When I edited Circuit Rider, a quarterly magazine for United Methodist leaders, each issue went to prepress about 6-8 weeks before it arrived in mailboxes, and work on the issue began months before that. So, the issue pastors might read as Advent draws close was on my brain way back in the spring.

Book publishing takes a lot longer. This is surprising for a lot of first time authors, I find. They spend six months or a year (or more, depending on the book) working on a book and are disheartened to hear that it will likely be almost another year before it hits the bookshelves (or the preorders are finally shipped, as the case may be in this online age). So with 9-12 months' gap between manuscript and release, I was working on Advent books way back in . . . the previous Advent!

Yes, this long timeline actually worked out nicely in that last year I had the pleasure of working on Advent books actually DURING Advent! Rather than the dissociative state of writing "plan your summer mission trip" at Christmastime, I got to sit by the tree as I edited, wrote, and compiled essays, prayers, and biblical reflections about incarnation, messianic hopes, preparing for Jesus' coming, and the kingdom of God.

It was a special thing, and now (a year later) I get to share those amazing Advent books with YOU to inspire you THIS Advent . . . which starts in only ten days--whoops!--better order fast!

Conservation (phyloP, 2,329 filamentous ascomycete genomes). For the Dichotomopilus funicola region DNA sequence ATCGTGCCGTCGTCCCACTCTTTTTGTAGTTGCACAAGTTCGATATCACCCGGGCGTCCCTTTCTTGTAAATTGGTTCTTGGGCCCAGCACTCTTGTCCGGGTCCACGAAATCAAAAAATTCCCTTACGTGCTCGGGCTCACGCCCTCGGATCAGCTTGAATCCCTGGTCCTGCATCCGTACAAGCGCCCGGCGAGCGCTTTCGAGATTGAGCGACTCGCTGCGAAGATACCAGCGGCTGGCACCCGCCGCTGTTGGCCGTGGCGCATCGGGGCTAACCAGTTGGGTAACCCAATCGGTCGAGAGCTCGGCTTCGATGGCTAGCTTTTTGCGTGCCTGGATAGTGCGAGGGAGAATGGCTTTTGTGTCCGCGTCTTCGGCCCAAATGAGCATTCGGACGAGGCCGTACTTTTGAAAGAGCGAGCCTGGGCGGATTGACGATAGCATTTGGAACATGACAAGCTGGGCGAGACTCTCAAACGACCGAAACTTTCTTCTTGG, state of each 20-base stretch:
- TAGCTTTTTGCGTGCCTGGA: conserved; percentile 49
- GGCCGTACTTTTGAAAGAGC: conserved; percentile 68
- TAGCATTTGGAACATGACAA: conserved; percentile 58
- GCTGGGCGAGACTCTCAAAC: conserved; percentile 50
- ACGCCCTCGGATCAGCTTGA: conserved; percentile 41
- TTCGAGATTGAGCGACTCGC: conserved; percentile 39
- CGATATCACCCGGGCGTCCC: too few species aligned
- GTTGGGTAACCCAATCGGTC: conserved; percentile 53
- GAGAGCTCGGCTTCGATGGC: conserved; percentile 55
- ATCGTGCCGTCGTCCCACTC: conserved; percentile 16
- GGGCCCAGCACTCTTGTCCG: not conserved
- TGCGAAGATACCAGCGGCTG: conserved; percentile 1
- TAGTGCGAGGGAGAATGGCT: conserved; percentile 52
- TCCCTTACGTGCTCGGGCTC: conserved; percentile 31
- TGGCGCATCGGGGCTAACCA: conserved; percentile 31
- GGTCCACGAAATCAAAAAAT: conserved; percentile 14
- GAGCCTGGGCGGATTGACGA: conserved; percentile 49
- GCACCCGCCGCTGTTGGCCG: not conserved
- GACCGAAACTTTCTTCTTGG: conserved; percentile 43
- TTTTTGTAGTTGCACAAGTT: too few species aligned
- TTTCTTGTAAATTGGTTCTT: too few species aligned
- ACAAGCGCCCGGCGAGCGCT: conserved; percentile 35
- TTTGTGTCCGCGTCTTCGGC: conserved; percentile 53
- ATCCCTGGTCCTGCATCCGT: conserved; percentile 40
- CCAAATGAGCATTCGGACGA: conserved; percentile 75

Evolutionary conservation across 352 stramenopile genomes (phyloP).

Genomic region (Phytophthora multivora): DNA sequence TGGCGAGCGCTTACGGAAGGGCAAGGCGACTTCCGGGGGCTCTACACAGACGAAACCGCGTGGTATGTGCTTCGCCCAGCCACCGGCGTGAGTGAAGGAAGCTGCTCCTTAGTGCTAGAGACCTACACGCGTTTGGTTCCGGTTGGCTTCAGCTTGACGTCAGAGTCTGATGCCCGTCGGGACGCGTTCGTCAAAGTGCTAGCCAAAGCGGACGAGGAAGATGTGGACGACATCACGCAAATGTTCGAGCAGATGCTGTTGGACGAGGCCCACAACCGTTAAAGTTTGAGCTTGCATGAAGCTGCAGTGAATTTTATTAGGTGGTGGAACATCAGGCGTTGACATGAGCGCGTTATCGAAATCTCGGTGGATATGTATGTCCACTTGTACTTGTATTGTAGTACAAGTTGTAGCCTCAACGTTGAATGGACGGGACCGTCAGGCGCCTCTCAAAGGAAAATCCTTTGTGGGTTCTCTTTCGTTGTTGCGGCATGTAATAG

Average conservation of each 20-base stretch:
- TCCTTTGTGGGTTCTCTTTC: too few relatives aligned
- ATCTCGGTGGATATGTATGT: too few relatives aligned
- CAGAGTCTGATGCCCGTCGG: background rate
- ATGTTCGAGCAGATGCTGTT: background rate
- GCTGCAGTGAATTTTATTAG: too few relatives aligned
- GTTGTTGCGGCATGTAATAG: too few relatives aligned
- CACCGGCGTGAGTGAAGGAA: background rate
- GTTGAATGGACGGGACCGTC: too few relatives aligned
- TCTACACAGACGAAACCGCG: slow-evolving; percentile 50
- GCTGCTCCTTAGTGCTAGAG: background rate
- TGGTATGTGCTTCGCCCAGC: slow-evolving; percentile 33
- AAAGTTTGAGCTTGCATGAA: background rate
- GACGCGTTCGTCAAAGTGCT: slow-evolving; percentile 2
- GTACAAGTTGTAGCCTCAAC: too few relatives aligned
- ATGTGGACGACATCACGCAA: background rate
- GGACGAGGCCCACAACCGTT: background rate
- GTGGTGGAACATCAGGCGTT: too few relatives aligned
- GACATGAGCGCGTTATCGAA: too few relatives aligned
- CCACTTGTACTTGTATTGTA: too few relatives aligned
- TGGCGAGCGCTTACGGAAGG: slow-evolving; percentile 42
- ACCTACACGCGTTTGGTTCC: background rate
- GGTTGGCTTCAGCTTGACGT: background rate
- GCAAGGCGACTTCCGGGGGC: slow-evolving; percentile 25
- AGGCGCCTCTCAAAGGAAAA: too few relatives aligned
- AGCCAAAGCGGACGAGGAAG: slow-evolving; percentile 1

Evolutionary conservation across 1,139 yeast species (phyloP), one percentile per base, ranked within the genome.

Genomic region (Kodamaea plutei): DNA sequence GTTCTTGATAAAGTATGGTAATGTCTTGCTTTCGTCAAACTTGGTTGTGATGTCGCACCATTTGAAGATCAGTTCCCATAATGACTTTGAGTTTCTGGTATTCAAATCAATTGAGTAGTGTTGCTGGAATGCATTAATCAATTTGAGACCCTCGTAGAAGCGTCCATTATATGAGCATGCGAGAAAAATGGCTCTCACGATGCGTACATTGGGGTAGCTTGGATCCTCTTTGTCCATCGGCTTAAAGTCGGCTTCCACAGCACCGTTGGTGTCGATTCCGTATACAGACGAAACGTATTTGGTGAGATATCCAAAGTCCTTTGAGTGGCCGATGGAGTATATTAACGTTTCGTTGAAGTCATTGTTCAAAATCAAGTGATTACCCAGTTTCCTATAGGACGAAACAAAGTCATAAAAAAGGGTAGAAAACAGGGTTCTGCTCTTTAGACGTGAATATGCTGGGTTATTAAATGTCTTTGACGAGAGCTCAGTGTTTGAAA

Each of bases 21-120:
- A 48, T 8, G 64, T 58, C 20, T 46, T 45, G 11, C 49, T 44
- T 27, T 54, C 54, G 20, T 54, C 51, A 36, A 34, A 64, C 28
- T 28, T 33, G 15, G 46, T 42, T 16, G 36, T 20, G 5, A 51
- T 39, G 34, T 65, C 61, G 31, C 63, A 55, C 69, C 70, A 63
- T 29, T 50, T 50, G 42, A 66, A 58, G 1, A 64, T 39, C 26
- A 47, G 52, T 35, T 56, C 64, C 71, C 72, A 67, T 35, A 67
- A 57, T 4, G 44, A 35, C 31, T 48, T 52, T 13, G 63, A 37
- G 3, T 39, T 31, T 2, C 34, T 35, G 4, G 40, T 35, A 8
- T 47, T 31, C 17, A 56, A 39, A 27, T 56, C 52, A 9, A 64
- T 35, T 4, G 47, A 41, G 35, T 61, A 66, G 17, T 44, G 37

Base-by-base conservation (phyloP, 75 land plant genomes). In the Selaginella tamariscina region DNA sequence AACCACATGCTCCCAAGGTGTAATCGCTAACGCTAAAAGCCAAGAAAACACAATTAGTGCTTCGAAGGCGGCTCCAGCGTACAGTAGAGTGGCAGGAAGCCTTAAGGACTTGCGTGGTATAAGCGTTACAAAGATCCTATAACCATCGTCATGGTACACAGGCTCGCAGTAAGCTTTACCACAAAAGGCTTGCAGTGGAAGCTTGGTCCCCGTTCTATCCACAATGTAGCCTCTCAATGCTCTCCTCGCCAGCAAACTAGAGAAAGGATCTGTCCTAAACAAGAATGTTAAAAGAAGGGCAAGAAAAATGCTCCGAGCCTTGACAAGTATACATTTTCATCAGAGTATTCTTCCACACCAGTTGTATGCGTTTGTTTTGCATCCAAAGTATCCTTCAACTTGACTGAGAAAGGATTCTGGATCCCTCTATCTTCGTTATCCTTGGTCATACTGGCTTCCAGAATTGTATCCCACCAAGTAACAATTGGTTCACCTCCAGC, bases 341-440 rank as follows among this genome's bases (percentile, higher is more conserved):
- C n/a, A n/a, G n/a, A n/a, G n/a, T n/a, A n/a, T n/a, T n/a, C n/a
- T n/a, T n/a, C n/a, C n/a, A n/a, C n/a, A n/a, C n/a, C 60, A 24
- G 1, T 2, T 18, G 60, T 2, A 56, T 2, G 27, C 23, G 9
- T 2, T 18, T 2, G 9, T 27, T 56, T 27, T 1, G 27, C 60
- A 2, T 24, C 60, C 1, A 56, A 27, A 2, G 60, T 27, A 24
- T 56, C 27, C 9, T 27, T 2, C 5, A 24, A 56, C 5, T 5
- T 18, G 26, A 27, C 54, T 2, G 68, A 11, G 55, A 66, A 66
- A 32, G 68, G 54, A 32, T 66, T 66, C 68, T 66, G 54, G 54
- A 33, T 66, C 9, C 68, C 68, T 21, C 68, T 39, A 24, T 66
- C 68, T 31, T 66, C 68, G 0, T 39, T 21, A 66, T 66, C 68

Every Valley: Advent with the Scriptures of Handel's Messiah

If you love Handel's Messiah, love Christmas music, or love anybody who's into sacred music, this book is a gem. It has forty reflections (good, theological stuff--not just fluff) exploring the scriptures that make up the libretto of Handel's Messiah. From "Comfort ye, comfort ye" (Isaiah 40:1-5) to "Amen" (Revelation 5:14) and every "behold" and "hallelujah" along the way, these essays from a variety of pastors and theologians dig into the meaning behind every Bible passage in the oratorio. Good for a daily Advent devotional, reading by the tree, or gifting to your favorite choir director.


Feasting on the Word Advent Companion

This one is for the pastor in your life (or, knowing a lot of our friends, YOU!) Part of WJK's popular "Feasting on the Word" line of preaching and worship resources, this one offers ideas and tools for Advent and Christmas. Planned thematically (not by the lectionary) this book includes sermon-prep Bible commentaries and complete worship services for the four Sundays of Advent, four midweek services, Christmas Eve and Christmas Day.

It's a bit late to use for this year's Advent (unless you're a last-minute kind of guy or gal) but maybe for next year. Plus, there is also a Feasting on the Word Lenten Companion for your Lent and Easter planning!

Fighting the Battle against STUFF this Christmas

I often feel overwhelmed by the sheer amount of STUFF in our house. For at least five years (my memory of life before kids is hazy) I have declared myself to be fighting a battle against all the stuff in my house. I confess, I usually call it the "War on Crap." But that sounds a little crass. Either way, by "stuff" or "crap," I'm not meaning to insult the quality of objects filling my house, much of which has been gifted to us—and increasingly, to our kids—by kind, generous, thoughtful people.

"Stuff" is the excess, the clutter, the unneeded and often unused things that fill our homes. Stuff doesn't just take up space, but energy as well as we maintain an increasingly cluttered space.